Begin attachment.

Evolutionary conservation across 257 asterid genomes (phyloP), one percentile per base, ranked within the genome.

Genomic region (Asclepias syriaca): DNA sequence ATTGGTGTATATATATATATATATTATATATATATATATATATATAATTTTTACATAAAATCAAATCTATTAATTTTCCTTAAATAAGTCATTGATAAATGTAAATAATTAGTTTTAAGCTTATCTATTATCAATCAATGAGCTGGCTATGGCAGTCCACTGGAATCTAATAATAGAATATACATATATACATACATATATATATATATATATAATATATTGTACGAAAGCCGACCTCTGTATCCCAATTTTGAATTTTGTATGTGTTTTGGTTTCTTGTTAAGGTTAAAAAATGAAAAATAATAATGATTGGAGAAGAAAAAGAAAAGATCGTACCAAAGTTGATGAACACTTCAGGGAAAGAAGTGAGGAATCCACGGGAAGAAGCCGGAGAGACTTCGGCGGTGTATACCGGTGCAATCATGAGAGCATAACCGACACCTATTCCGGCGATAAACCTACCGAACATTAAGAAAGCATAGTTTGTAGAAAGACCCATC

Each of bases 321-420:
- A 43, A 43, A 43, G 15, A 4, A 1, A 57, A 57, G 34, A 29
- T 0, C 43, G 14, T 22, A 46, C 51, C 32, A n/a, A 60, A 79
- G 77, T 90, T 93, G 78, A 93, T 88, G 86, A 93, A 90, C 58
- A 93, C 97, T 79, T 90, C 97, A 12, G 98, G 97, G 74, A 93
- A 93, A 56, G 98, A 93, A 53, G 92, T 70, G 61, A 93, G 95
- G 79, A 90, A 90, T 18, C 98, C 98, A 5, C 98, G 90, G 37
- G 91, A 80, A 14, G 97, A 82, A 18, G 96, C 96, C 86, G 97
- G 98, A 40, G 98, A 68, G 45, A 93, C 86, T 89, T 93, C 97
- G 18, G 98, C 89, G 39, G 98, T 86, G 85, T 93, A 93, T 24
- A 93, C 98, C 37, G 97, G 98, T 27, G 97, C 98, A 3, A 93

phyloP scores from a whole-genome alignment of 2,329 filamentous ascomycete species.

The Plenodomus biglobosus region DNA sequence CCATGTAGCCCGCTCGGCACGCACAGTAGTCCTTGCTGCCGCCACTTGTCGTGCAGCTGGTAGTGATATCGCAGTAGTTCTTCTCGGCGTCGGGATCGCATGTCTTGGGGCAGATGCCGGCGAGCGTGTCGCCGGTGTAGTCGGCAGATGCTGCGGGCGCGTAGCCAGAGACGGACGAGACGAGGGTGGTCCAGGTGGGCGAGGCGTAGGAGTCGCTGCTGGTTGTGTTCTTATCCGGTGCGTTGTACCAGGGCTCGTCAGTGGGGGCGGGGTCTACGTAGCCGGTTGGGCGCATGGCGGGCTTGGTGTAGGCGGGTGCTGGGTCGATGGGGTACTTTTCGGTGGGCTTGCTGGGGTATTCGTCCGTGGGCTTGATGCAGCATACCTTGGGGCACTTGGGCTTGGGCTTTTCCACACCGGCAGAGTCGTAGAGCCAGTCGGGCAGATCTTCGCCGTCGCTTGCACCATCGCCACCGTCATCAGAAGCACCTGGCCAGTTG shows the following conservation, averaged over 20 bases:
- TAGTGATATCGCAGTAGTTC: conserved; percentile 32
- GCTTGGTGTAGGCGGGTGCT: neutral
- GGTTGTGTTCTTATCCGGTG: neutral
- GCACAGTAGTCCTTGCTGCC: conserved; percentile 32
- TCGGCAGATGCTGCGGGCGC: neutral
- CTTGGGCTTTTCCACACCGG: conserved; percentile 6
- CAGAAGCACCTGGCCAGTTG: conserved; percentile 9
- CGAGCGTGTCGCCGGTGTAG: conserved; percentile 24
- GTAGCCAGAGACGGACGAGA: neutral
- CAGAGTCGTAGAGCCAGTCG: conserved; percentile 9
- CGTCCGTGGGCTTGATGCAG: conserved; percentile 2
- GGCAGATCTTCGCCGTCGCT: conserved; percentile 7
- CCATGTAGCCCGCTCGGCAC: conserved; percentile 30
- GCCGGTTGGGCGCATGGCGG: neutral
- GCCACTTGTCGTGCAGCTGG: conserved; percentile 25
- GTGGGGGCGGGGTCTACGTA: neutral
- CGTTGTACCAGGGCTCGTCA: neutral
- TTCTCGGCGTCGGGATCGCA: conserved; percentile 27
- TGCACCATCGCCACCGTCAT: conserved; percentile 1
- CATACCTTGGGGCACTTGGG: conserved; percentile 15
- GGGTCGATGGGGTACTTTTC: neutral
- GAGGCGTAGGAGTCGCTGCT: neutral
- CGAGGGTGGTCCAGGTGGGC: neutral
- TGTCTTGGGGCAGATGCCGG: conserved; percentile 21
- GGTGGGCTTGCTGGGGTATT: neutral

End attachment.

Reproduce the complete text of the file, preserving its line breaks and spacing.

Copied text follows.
Evolutionary conservation across 257 asterid genomes (phyloP), one percentile per base, ranked within the genome.

Genomic region (Asclepias syriaca): DNA sequence ATTGGTGTATATATATATATATATTATATATATATATATATATATAATTTTTACATAAAATCAAATCTATTAATTTTCCTTAAATAAGTCATTGATAAATGTAAATAATTAGTTTTAAGCTTATCTATTATCAATCAATGAGCTGGCTATGGCAGTCCACTGGAATCTAATAATAGAATATACATATATACATACATATATATATATATATATAATATATTGTACGAAAGCCGACCTCTGTATCCCAATTTTGAATTTTGTATGTGTTTTGGTTTCTTGTTAAGGTTAAAAAATGAAAAATAATAATGATTGGAGAAGAAAAAGAAAAGATCGTACCAAAGTTGATGAACACTTCAGGGAAAGAAGTGAGGAATCCACGGGAAGAAGCCGGAGAGACTTCGGCGGTGTATACCGGTGCAATCATGAGAGCATAACCGACACCTATTCCGGCGATAAACCTACCGAACATTAAGAAAGCATAGTTTGTAGAAAGACCCATC

Each of bases 321-420:
- A 43, A 43, A 43, G 15, A 4, A 1, A 57, A 57, G 34, A 29
- T 0, C 43, G 14, T 22, A 46, C 51, C 32, A n/a, A 60, A 79
- G 77, T 90, T 93, G 78, A 93, T 88, G 86, A 93, A 90, C 58
- A 93, C 97, T 79, T 90, C 97, A 12, G 98, G 97, G 74, A 93
- A 93, A 56, G 98, A 93, A 53, G 92, T 70, G 61, A 93, G 95
- G 79, A 90, A 90, T 18, C 98, C 98, A 5, C 98, G 90, G 37
- G 91, A 80, A 14, G 97, A 82, A 18, G 96, C 96, C 86, G 97
- G 98, A 40, G 98, A 68, G 45, A 93, C 86, T 89, T 93, C 97
- G 18, G 98, C 89, G 39, G 98, T 86, G 85, T 93, A 93, T 24
- A 93, C 98, C 37, G 97, G 98, T 27, G 97, C 98, A 3, A 93

phyloP scores from a whole-genome alignment of 2,329 filamentous ascomycete species.

The Plenodomus biglobosus region DNA sequence CCATGTAGCCCGCTCGGCACGCACAGTAGTCCTTGCTGCCGCCACTTGTCGTGCAGCTGGTAGTGATATCGCAGTAGTTCTTCTCGGCGTCGGGATCGCATGTCTTGGGGCAGATGCCGGCGAGCGTGTCGCCGGTGTAGTCGGCAGATGCTGCGGGCGCGTAGCCAGAGACGGACGAGACGAGGGTGGTCCAGGTGGGCGAGGCGTAGGAGTCGCTGCTGGTTGTGTTCTTATCCGGTGCGTTGTACCAGGGCTCGTCAGTGGGGGCGGGGTCTACGTAGCCGGTTGGGCGCATGGCGGGCTTGGTGTAGGCGGGTGCTGGGTCGATGGGGTACTTTTCGGTGGGCTTGCTGGGGTATTCGTCCGTGGGCTTGATGCAGCATACCTTGGGGCACTTGGGCTTGGGCTTTTCCACACCGGCAGAGTCGTAGAGCCAGTCGGGCAGATCTTCGCCGTCGCTTGCACCATCGCCACCGTCATCAGAAGCACCTGGCCAGTTG shows the following conservation, averaged over 20 bases:
- TAGTGATATCGCAGTAGTTC: conserved; percentile 32
- GCTTGGTGTAGGCGGGTGCT: neutral
- GGTTGTGTTCTTATCCGGTG: neutral
- GCACAGTAGTCCTTGCTGCC: conserved; percentile 32
- TCGGCAGATGCTGCGGGCGC: neutral
- CTTGGGCTTTTCCACACCGG: conserved; percentile 6
- CAGAAGCACCTGGCCAGTTG: conserved; percentile 9
- CGAGCGTGTCGCCGGTGTAG: conserved; percentile 24
- GTAGCCAGAGACGGACGAGA: neutral
- CAGAGTCGTAGAGCCAGTCG: conserved; percentile 9
- CGTCCGTGGGCTTGATGCAG: conserved; percentile 2
- GGCAGATCTTCGCCGTCGCT: conserved; percentile 7
- CCATGTAGCCCGCTCGGCAC: conserved; percentile 30
- GCCGGTTGGGCGCATGGCGG: neutral
- GCCACTTGTCGTGCAGCTGG: conserved; percentile 25
- GTGGGGGCGGGGTCTACGTA: neutral
- CGTTGTACCAGGGCTCGTCA: neutral
- TTCTCGGCGTCGGGATCGCA: conserved; percentile 27
- TGCACCATCGCCACCGTCAT: conserved; percentile 1
- CATACCTTGGGGCACTTGGG: conserved; percentile 15
- GGGTCGATGGGGTACTTTTC: neutral
- GAGGCGTAGGAGTCGCTGCT: neutral
- CGAGGGTGGTCCAGGTGGGC: neutral
- TGTCTTGGGGCAGATGCCGG: conserved; percentile 21
- GGTGGGCTTGCTGGGGTATT: neutral